"Mm, you're delicious, Mr. Beast," she complimented him, "Hey, what about your breath? It sure smells good, just like cotton candy mommy gets me at the circus."
"Who says all dragon-like beasts have to breathe fire, my friend?" the beast chuckled. "We all have breath like some form of candy in my species, and mine happens to be like the pink cotton candy that children so love to consume at carnivals."
"That's great," said Molly, "But why is it that you and your kind look, smell, and taste so good in the first place? I mean, wouldn't it be a little hard to be born or hatched in that way?"
"I assure you, it isn't as hard as it may seem on the surface," the beast spoke. "And as for why we look the way we do, it's simply because we are the product of a child's imagination. You see, little children are always dreaming of things that could possibly exist if humans only believed in it enough. Adults don't believe in these things enough for them to see them, but children can see them in the mind's eye no matter where they are. An unknown child wondered what it would be like if there were winged beasts with colorful skin, cotton candy breath and lollipop spines flying high up in the American mountains, and that is how beings like my wife and I have come to be."
Molly was awed. "Awesome! Things we think of can really exist, even if they're not real! I only wish mommy and daddy and my other grown-up family members could see these things. Say, what's your name, Mr. Beast?"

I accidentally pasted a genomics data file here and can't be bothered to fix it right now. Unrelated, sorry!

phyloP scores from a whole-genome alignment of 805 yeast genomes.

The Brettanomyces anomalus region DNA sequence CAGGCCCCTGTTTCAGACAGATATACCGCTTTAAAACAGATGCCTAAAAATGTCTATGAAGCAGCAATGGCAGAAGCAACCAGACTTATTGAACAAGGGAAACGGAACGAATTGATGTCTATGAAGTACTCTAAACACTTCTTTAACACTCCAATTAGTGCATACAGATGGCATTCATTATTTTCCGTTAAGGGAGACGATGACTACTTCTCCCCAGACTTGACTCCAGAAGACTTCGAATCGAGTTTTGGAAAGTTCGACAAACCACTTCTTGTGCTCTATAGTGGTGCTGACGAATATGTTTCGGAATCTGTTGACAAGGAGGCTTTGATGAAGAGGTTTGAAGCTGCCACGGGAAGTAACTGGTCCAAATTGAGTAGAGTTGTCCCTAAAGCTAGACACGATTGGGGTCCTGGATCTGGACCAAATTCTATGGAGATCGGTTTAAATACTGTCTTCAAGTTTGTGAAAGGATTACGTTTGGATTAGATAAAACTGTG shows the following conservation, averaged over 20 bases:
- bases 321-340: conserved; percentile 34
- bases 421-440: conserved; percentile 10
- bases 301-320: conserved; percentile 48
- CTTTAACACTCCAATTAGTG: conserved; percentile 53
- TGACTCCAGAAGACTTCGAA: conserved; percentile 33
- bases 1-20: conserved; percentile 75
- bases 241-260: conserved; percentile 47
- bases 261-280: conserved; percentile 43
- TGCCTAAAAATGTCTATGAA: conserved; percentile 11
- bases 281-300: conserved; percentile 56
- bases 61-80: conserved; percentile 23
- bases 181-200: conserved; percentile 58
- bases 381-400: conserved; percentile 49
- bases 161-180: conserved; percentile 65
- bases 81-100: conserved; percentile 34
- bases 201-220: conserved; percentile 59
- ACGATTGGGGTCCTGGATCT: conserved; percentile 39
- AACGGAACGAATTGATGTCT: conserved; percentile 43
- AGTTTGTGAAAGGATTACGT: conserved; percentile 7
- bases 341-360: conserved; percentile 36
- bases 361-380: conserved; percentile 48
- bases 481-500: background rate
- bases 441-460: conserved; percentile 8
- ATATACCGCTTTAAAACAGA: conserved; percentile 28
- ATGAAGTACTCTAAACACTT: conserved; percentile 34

"Poppi," said he. "My wife is Lolli."
"Hi, Poppi," said Molly, "Can we be friends?"
"Sure," said Poppi, "Perhaps I can show you my aerie sometime. I'm sure you would love to meet Lolli."
Molly thought about it. "That sounds great, Poppi," she said, "but I'm afraid I have to get back to mommy and daddy soon before they miss me."
Poppi nodded. "I understand," he said, "Well, I must be getting back to her soon, anyway. I have just made a kill for her in order to provide us with some meat, and she's eating for four now, since we are expecting three babies."
"Aw, that's cute," said Molly, "I bet they'll be so adorable!"
"So do I," Poppi agreed. "And I'll bet that they'll be nice, strong, tasty winged beasts, too. Well, farewell for now! It was nice meeting someone who believes in me."
"It was great, Poppi," said Molly, "And I'll be back sometime to see you again, if you just keep an eye out for me."
"That I will," promised Poppi.
Later on, Poppi presented his meal to Lolli, and she was happy to hear about Poppi's encounter with a kind, young child. They nuzzled each other and their eggs until they fell asleep.
Molly, meanwhile, went home, and received a mild scolding for wandering too far for too long from her parents. She told them about the winged beast that she had found, but they just said that she had quite an imagination, and dismissed the story as fiction. But Molly knew that it was true, especially since her parents had admitted that she had quite an imagination, which was what enabled her to see the creature in the first place.
Yes, imaginary creatures did exist if you knew where to look, and Molly was someone who knew where to look.